Many people have gone through this life without even once hearing about Jesus Christ. Even among those who live in cultures where Christian holidays like Christmas and Easter are observed, there are multitudes who never really hear the gospel. And some who have had contact with professing Christians never give Jesus Christ serious consideration because of what they see in the lives of people who claim to be His followers.
What about such people who will die without ever having heard a clear presentation of the gospel? Can we assume that God will find some way to open the doors of heaven to them? We would like to believe that. But the Scriptures make it clear that those who haven’t heard the gospel are lost just as surely as those who refuse to believe on Christ. Jesus declared that He Himself is the only way to God (John 14:6). Peter boldly told the Jewish rulers who had arrested him, “Nor is there salvation in any other, for there is no other name under heaven given among men by which we must be saved?” (Acts 4:12). Paul referred to all who don’t know Jesus as “those who are perishing” (2 Corinthians 4:3) and described the Gentile world before the time of Christ as “having no hope and without God in the world” (Ephesians 2:12). The heartbreaking fact is that people who never have heard the gospel responsible for what they did with the light that they had in this world. Paul said of the pagans that God had revealed Himself to them in nature (Romans 1:18-21) and in conscience (Romans 2:12-16). They must give an account of what they did with this light and will be punished accordingly.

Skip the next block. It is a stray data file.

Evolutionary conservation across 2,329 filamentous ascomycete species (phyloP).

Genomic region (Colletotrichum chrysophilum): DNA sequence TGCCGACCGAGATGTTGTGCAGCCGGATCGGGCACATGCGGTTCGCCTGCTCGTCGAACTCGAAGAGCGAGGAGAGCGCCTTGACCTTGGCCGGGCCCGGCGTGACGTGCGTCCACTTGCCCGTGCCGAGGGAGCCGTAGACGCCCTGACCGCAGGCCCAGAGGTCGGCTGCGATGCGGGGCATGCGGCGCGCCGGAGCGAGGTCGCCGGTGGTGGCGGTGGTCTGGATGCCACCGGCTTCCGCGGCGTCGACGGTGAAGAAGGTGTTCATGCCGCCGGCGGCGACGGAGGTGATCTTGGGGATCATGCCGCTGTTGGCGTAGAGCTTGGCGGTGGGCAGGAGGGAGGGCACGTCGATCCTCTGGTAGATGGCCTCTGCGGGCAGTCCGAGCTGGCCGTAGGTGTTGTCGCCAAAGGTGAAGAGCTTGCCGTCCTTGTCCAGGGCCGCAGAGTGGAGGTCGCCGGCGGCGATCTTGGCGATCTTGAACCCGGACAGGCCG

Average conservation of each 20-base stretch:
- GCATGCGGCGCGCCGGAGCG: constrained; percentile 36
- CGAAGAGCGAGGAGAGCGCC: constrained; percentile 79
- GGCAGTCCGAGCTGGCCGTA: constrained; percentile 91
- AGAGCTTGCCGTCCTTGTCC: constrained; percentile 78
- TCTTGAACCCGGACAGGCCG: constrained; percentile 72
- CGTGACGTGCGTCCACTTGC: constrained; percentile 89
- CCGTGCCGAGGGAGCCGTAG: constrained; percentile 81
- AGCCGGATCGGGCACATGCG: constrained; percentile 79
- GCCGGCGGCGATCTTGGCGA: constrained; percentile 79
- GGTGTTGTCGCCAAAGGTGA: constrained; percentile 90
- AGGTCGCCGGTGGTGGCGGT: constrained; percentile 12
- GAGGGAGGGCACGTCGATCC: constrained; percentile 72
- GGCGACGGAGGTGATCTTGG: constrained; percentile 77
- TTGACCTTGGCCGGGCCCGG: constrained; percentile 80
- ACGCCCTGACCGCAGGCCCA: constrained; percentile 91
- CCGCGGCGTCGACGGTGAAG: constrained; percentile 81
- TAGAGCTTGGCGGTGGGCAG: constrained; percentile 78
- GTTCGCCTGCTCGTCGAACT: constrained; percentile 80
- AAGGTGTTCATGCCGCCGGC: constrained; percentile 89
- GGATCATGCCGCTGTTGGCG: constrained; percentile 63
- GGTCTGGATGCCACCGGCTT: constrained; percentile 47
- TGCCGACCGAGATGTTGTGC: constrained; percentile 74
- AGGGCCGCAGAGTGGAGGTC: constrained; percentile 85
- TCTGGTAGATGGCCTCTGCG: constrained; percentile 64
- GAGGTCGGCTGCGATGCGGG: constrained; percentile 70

Sir Norman Anderson, a respected evangelical, has pointed out that some who never hear the gospel become conscious of their sinfulness, abandon all efforts to earn God’s favor, and cry out for forgiveness. He contends that they are to be viewed in the same situation as most of the Old Testament believers who were saved by God’s grace through faith even though they had only a vague concept of Christ. He writes “The believing Jew was accepted and blessed not because of the prescribed animal sacrifices he offered, not even his repentance and abandonment to God’s mercy, but because of what God Himself was going to do in His only Son at the cross of Calvary” (Christianity And World Religions: The Challenge Of Pluralism, 1984, page 153).
It’s not imperative that we accept Anderson’s suggestion, because the Bible doesn’t tell us about the fate of these “noble pagans. But we can be certain about one thing: We can trust God to do right by all those who die without having heard the saving gospel of Jesus Christ. And that is all we need to know!